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Non-capital functions: “Prohibit” “Shut Down” “Control” “Transfer” “Adjust.”

June 9, 2015

The central factor of Beijing Tianjin Hebei cooperative development: an orderly removal of the functions not essential to the capital in Beijing

http://finance.people.com.cn/n/2015/0501/c1004-26935071.html
2015-05-01

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Yesterday, General Secretary Xi Jinping presided over a conference of the Central Committee Political Bureau, to begin deliberations on an outline of the Beijing Tianjin Hebei cooperative development, of which transferring the functions and businesses not appropriate to the capital out to the periphery is an extremely important part.

To implement an orderly removal of the functions not essential to the capital in Beijing, it is first necessary to say what the capital functions are. In the 2nd month of last year Xi Jinping, while performing on the spot investigations in Beijing, said it was necessary to reaffirm the capital as the center of national politics, the center of culture, the center of international associations, and the center of science and technology innovation. This would bring to reality a humanities Beijing, a science and technology Beijing, a green eco- Beijing, a first-class international city, and a harmonious place to live.

These four centers are without doubt the essential functions of Beijing. But besides these, Beijing takes on and carries out other functions. If these are not removed, it will be in an impossible situation. As municipal party secretary Guo Jinlong has said, removing the non-essential functions is the only way out. Beijing must take up the task without hesitation, and distribute some of these to Hebei and Tianjin.

But in order to relieve congestion by transferring certain industries out of Beijing, it is first necessary to smash through barriers inherent in the system, in the restrictions which come about because the city administrative districts hold on to their prerogatives. Moving out the non-essential industries and adjusting the scale of industries staying in the capital must be done first, then after that, controlling and restricting the scale of the population. If the government attempts to control the population by simply trying to restrict and expel the floating population through administrative measures, this will damage the healthy development of the city organism.

This reporter has learned that in the draft due to be released by the conference, there is a list of the non-essential industries that are prioritized to be moved out of Beijing: industries in general, especially those with a high energy consumption; service industries, especially goods distribution centers and regional specialized markets; social services, including some educational and medical facilities, and also government administrative offices.

Beijing: to remove non-capital functions requires Beijing Tianjin Hebei cooperative development

http://www.jfdaily.com/caijing/new/201502/t20150211_1237998.html
PRC General Secretary Xi Jinping convened the ninth conference of the finance and economics leadership small group yesterday. The group indicated that relieving congestion by removing the non-capital functions, while pushing forward with Beijing Tianjin Hebei cooperative development, is a huge project of systems engineering.

What are the non-capital functions? Why do they need to be moved out of Beijing? How should one go about doing it? Like a single stone stirring up multitudes of ripples, this has become a hot topic on the internet.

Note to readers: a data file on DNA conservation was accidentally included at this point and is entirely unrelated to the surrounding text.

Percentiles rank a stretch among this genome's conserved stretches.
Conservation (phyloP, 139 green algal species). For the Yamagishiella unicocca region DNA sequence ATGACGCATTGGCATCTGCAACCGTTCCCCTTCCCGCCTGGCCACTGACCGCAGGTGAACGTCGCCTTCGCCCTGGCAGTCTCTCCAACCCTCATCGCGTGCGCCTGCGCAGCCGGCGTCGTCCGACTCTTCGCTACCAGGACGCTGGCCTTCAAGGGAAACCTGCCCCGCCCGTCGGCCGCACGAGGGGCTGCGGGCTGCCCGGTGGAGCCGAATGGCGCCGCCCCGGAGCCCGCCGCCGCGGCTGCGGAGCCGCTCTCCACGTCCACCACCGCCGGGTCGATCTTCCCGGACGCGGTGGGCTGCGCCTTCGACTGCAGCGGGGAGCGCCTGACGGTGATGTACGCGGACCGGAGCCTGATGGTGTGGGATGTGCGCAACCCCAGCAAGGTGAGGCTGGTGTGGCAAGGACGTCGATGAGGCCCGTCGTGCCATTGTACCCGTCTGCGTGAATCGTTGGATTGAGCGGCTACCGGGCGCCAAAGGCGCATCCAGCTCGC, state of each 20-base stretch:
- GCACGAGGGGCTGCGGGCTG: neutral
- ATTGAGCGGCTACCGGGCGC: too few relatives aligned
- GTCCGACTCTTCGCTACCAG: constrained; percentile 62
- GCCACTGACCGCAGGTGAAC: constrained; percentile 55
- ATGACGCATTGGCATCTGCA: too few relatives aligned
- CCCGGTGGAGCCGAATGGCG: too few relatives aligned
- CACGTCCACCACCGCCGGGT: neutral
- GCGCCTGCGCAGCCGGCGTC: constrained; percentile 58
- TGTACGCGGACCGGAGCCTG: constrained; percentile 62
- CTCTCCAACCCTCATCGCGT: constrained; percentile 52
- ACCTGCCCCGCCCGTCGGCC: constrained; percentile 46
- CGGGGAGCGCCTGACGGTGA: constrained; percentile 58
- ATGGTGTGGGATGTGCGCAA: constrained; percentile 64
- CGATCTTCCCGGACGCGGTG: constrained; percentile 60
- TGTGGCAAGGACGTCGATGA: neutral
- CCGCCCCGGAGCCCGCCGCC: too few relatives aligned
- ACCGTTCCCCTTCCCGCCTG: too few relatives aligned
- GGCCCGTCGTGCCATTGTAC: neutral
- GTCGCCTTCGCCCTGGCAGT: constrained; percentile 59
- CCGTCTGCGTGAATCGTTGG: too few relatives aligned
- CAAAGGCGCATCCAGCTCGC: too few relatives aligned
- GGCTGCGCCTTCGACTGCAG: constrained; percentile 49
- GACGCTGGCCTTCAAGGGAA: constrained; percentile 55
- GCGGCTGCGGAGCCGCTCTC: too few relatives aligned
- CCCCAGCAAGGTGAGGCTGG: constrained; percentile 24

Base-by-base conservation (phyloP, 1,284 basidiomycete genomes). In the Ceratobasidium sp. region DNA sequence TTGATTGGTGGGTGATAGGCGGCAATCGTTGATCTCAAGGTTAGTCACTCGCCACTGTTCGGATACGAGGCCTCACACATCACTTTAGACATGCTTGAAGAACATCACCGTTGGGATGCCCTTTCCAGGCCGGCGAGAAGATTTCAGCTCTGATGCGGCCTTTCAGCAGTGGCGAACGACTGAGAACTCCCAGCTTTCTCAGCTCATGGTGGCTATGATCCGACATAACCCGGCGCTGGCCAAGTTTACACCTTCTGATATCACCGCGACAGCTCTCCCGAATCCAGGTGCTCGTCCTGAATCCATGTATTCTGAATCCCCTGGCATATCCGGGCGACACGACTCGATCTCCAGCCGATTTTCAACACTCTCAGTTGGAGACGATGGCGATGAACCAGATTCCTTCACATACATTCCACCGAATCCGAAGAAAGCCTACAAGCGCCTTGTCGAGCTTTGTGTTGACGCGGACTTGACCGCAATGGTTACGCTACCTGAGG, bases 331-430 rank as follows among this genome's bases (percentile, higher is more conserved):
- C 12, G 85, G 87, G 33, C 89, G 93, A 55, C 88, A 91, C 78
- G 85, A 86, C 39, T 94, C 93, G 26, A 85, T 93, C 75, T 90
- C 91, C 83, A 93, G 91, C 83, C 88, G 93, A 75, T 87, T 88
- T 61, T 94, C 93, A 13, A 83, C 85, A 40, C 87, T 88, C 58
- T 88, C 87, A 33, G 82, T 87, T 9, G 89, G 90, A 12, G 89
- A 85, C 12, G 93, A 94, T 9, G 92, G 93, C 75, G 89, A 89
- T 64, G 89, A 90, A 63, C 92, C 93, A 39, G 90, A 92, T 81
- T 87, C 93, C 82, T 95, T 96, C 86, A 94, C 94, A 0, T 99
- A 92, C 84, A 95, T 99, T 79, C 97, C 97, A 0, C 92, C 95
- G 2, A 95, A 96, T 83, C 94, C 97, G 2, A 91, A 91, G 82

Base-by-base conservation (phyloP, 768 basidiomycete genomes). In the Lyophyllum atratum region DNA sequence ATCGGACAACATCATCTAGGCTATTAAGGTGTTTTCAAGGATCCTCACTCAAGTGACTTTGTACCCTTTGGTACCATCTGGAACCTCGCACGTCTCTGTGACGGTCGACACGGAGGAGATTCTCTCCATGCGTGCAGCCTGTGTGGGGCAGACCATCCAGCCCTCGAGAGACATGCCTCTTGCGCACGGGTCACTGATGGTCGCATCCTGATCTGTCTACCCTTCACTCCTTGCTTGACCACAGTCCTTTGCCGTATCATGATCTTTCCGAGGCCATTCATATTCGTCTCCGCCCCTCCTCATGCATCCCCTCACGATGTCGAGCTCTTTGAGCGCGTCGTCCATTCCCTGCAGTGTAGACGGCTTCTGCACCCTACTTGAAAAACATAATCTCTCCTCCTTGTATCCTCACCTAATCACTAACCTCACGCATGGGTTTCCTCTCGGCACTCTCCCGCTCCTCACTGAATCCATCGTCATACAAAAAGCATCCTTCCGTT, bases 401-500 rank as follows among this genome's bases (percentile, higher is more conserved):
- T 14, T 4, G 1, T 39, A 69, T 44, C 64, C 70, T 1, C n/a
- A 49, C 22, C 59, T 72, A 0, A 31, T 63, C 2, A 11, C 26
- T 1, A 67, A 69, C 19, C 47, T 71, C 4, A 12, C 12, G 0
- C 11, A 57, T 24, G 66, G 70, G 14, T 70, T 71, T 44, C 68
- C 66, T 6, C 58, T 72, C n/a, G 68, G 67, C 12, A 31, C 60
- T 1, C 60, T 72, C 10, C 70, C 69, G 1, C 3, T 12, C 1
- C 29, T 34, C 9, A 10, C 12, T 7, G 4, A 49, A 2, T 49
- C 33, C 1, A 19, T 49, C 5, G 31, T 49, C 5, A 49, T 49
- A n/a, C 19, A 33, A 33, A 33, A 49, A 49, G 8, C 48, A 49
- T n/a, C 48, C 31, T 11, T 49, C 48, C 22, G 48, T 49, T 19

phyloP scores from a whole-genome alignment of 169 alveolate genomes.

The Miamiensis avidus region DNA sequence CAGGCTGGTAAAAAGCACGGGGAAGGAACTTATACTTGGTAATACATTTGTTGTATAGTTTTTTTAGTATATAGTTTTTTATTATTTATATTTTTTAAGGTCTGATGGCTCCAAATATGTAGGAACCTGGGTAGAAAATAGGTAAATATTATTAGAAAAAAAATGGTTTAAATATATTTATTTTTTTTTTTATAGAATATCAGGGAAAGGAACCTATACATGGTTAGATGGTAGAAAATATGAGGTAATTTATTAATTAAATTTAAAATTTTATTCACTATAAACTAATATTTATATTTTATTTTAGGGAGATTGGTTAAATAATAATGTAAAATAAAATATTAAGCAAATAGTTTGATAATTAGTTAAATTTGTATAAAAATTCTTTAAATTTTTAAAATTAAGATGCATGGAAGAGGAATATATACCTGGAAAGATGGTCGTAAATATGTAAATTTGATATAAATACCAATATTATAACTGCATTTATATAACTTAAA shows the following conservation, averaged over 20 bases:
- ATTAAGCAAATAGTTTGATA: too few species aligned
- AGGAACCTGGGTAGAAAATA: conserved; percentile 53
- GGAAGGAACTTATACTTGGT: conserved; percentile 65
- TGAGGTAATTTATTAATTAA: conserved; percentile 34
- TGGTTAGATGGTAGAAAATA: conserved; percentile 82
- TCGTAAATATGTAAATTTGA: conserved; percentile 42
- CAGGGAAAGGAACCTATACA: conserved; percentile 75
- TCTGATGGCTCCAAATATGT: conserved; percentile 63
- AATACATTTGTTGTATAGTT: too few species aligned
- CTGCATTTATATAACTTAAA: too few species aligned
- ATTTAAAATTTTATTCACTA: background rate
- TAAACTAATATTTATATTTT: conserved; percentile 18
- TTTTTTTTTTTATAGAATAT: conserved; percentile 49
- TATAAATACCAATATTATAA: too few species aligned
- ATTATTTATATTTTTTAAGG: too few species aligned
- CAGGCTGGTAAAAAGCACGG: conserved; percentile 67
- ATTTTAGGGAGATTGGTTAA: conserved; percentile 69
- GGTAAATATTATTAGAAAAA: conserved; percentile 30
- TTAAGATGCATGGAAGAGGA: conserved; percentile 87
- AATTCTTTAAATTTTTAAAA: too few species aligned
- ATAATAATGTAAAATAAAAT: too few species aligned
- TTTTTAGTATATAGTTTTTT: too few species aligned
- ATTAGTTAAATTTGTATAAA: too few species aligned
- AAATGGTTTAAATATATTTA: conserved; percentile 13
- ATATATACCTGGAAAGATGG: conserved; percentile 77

What are the non-capital functions? In order to know, we must clearly differentiate the core capital functions from the non-core functions, and determine their relationship.

Concerning the core functions, Xi Jinping has put forward a clear cut strategy for the city: to be the center of national political affairs, the center of culture, the center of international concourse, and the center of science and technology innovation.

What are the non-capital functions? Head of the China Regional Science Committee Yang Kaizhong divides these into two major types. These are formed by considering along economic lines: the first is the relatively low-end, that of low benefit, low added value, of low influence in the economy. The second type is areas of the public sector which are not in the market.

“In government documents, the concept of Beijing is formulated in many ways: as a world cultural center, as a financial center, as a goods distribution center, etc., there are more than 20 such formulations.” Beijing has all the high level financial policy organizations: the Central Bank, the China Banking Regulatory Commission, the China Securities Regulatory Commission, the China Insurance Regulatory Commission, and the Center for Settling Accounts of Funds. Of all major colleges and universities in the country, 70% have a research center in Beijing. One third of the national focal point laboratories and engineering research centers are in Beijing. More than half of the members of the Chinese Academy of Sciences are in Beijing. Inside Beijing’s second ring there are several hundred administrative organs and state-run institutions. The functions of a number of these administrative and social service systems are not directly related to the capital. Last year, 230 million people came from elsewhere to the capital seeking medical treatment.

Why relocate the non-capital functions?

Beijing is the largest city in China by area. At the end of 2014, the population reached 21.5 million. The city is crowded. Basic resources are in short supply, environmental capacity has reached a ceiling. The “especially large city urban disease” is increasingly prominent. That there are too many functions is at the root of the problem.

Over a number of years, why have people done their utmost to push their way into the already crowded Beijing? The answer is that there are the best educational resources, the highest standard of medical care, and a huge concentration of power and authority. Netizens say that even if they build1000 more first class hospitals, quadruple subway routes and roads, spread out the city to the tenth or twentieth ring, it will be unable to solve the problem. There will still be haze in the atmosphere, traffic will be steadily worse, and the population will keep climbing, before long at 50 or 100 million.